According to the latest Gallup Poll released yesterday, Americans generally support all nine of President Obama's gun control proposals announced last week. Nevertheless, as CBS reports today, passage of a federal gun control bill "faces long odds" in Congress. The Gallup poll provides a clue why: while most Americans favor increased gun control to curb gun violence generally, it simply is not a priority.
Criminal background checks highly favored. In the poll, 91% of all Americans favor mandatory criminal background checks for all gun sales, with only 8% against this proposal. The proposal is aimed at curbing gun violence by closing the so-called "gun show" loophole, as well as the sale of guns over the internet.
Favor for a proposal does not mean passage of law. Americans were also strongly in favor (75%) of closing the "straw man" loophole, where someone who passes the required background check buys a gun for someone who has not. This statistic may be misleading, however: on Wednesday, Virginia tried and failed to close their state's gun show loophole according to news station WVEC.
Despite calls to cut deficit spending, there are open wallets for gun safety. Nationally, calls to reign in federal spending continue, as evidenced by the short-term debt-limit extension passed by the U.S. House of Representatives on Wednesday, as reported by USA Today. Nevertheless, Gallup reports that 82% of Americans favor an increase in government spending for mental health programs for young people, while 79% favor increased government spending to train police officers, first responders and school officials on armed attack response.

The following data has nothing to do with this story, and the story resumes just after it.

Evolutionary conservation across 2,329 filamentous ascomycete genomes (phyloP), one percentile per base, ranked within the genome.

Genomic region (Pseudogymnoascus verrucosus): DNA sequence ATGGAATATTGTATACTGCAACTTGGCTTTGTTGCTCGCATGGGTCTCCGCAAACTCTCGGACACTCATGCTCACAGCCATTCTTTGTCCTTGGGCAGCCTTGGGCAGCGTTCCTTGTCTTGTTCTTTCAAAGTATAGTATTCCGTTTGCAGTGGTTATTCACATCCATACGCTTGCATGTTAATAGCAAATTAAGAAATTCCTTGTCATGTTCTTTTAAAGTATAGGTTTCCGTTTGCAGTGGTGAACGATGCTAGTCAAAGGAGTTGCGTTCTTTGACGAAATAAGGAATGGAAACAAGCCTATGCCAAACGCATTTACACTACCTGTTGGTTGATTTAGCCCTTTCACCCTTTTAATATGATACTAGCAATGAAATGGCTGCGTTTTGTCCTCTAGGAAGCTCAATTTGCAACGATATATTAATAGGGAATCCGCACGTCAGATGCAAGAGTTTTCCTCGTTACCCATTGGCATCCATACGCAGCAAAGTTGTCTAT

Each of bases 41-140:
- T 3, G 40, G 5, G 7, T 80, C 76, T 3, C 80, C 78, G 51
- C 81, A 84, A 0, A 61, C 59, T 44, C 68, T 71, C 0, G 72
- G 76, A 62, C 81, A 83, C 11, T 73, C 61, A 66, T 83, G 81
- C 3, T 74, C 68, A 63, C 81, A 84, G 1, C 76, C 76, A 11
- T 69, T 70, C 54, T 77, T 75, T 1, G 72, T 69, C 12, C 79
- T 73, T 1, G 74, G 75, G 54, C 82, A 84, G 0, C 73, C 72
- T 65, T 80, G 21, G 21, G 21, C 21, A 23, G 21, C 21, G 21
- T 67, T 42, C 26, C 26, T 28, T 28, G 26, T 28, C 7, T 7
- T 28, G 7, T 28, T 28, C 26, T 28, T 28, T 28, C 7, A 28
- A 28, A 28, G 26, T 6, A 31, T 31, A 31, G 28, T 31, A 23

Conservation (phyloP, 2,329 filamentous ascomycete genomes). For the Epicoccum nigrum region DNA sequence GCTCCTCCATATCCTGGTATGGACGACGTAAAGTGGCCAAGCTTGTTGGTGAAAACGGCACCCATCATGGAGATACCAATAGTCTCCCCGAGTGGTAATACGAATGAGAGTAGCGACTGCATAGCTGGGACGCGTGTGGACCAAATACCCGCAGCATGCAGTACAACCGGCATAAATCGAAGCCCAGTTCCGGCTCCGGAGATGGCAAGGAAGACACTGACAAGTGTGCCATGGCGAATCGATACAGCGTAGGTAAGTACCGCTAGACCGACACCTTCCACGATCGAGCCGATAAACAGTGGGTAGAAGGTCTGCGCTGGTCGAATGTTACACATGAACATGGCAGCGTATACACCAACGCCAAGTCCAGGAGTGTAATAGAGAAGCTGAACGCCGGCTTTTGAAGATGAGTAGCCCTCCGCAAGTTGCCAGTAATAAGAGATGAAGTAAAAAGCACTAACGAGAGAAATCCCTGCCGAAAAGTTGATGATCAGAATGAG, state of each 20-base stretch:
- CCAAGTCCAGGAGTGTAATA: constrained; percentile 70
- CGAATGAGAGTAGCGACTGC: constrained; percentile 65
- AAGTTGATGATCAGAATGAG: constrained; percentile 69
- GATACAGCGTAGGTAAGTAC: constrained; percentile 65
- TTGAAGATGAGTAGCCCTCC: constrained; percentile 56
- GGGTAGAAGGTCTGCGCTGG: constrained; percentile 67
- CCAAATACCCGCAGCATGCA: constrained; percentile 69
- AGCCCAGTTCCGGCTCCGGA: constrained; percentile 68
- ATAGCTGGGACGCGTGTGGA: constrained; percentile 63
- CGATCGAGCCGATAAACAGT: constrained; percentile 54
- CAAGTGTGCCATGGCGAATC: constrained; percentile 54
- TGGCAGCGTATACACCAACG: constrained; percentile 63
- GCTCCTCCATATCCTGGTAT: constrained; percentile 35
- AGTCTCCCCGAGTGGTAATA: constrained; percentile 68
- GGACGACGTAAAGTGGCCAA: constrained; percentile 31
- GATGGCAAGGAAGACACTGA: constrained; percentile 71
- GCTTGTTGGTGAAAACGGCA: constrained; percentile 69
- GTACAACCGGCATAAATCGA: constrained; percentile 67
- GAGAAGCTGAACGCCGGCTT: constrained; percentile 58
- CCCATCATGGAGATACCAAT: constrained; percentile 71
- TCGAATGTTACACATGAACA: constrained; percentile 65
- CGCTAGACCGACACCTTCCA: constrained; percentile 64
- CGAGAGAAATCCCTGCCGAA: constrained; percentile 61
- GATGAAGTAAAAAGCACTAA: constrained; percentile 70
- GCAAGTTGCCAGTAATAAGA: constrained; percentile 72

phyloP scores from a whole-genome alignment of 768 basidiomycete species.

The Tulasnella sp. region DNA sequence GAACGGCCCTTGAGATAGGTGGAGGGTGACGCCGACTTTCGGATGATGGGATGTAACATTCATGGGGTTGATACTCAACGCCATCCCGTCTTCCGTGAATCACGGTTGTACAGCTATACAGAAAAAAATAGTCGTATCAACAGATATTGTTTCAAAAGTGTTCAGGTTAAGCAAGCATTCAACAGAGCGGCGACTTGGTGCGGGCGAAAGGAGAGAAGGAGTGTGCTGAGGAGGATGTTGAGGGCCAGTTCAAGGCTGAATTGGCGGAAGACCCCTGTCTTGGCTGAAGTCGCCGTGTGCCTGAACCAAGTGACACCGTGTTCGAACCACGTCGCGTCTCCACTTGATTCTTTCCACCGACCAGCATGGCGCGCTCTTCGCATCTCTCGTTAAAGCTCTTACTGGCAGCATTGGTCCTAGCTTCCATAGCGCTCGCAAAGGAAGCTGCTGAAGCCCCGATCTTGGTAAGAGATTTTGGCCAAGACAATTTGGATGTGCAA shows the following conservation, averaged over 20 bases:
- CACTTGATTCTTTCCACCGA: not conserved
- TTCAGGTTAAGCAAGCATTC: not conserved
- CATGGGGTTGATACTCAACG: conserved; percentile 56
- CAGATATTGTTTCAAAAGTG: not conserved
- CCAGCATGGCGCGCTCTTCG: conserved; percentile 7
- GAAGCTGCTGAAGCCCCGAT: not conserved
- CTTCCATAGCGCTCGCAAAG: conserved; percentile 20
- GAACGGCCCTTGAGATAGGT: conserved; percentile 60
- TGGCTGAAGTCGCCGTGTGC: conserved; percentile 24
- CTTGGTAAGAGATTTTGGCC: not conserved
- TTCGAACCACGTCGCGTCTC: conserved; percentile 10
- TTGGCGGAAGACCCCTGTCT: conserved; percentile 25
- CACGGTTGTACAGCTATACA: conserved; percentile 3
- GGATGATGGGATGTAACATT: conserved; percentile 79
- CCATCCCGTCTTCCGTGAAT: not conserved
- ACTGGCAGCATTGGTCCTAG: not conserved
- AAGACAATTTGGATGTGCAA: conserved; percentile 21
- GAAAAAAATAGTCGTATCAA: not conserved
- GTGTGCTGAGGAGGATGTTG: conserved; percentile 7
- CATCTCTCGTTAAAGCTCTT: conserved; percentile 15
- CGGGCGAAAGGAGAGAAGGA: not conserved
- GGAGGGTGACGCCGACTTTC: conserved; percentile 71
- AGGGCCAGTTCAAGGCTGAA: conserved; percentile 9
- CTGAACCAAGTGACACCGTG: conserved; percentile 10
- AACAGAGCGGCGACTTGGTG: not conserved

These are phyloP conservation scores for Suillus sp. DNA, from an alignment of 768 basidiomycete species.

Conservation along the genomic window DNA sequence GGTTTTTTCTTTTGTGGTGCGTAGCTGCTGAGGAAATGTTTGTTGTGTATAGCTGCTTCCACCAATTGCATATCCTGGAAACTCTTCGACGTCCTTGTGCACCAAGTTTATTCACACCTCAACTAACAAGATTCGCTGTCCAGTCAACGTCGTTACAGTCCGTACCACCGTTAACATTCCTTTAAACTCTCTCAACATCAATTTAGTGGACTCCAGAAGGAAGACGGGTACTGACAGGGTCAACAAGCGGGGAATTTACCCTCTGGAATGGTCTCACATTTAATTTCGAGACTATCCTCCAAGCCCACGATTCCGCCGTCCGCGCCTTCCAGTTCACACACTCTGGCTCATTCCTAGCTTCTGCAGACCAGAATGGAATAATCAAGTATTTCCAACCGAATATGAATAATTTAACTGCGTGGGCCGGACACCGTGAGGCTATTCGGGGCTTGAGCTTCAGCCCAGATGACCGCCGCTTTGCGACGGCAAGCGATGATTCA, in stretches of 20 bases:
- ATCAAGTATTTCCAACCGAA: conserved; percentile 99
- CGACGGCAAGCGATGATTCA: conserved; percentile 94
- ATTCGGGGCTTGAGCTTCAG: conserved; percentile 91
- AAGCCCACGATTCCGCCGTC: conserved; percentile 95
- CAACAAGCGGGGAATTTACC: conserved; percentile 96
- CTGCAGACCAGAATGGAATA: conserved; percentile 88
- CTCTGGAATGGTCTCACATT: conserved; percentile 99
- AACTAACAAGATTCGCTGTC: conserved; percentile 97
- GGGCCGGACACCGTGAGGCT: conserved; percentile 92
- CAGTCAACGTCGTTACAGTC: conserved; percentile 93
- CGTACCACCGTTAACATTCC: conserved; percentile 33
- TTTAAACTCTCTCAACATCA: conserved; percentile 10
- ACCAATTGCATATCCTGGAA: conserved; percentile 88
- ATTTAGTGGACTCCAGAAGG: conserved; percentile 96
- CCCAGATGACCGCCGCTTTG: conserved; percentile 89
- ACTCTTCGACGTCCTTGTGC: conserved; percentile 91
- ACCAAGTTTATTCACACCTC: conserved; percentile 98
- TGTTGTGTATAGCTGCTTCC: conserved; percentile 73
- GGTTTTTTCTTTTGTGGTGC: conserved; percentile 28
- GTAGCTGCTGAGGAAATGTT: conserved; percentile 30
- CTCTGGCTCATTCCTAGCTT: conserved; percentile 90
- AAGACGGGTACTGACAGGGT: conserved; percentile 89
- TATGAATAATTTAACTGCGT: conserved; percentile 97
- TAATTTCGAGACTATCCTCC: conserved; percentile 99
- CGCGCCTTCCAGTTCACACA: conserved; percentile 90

Gallup also reported that Americans were willing to open the federal wallet to the tune of $4 billion to hire 15,000 additional police officers (70%), and spend another $30 million to help schools develop emergency response plans (69%).
Gun, ammunition and magazine bans receive only modest support. Most Americans favor banning civilians from possessing armor-piercing bullets (67%), but were less enthusiastic about reinstating a ban on assault weapons (60%) or limiting ammunition magazines to 10 rounds or less (54%), suggesting they did not see a clear connection between these items and gun violence.
Gun control is not a priority by a wide margin. However, when asked what measures should be given priority to prevent future school shootings, respondents said upgrading school security and the mental health system was a priority over gun control by over a two-to-one margin (65%). Priority for laws restricting the sale of guns and ammunition trailed at 30%, while those who had no opinion registered at 6%.
The Gallup pollsters concluded that:
If Congress is looking to public opinion for what to pass first, the poll indicates background checks, stiffer penalties on straw purchasers, bans on armor-piercing bullets, and more funding for police, school security, and mental health programs would face little public resistance. On the other hand, other gun control measures, such as bans on so-called assault weapons and high-capacity magazines, might not only be difficult to get through Congress, but hard to sell to Republicans and independents. At the very least, Congress needs to make sure that any action taken on guns is seen as supplemental to meaningful school security and mental health policy reforms, not a substitute for it.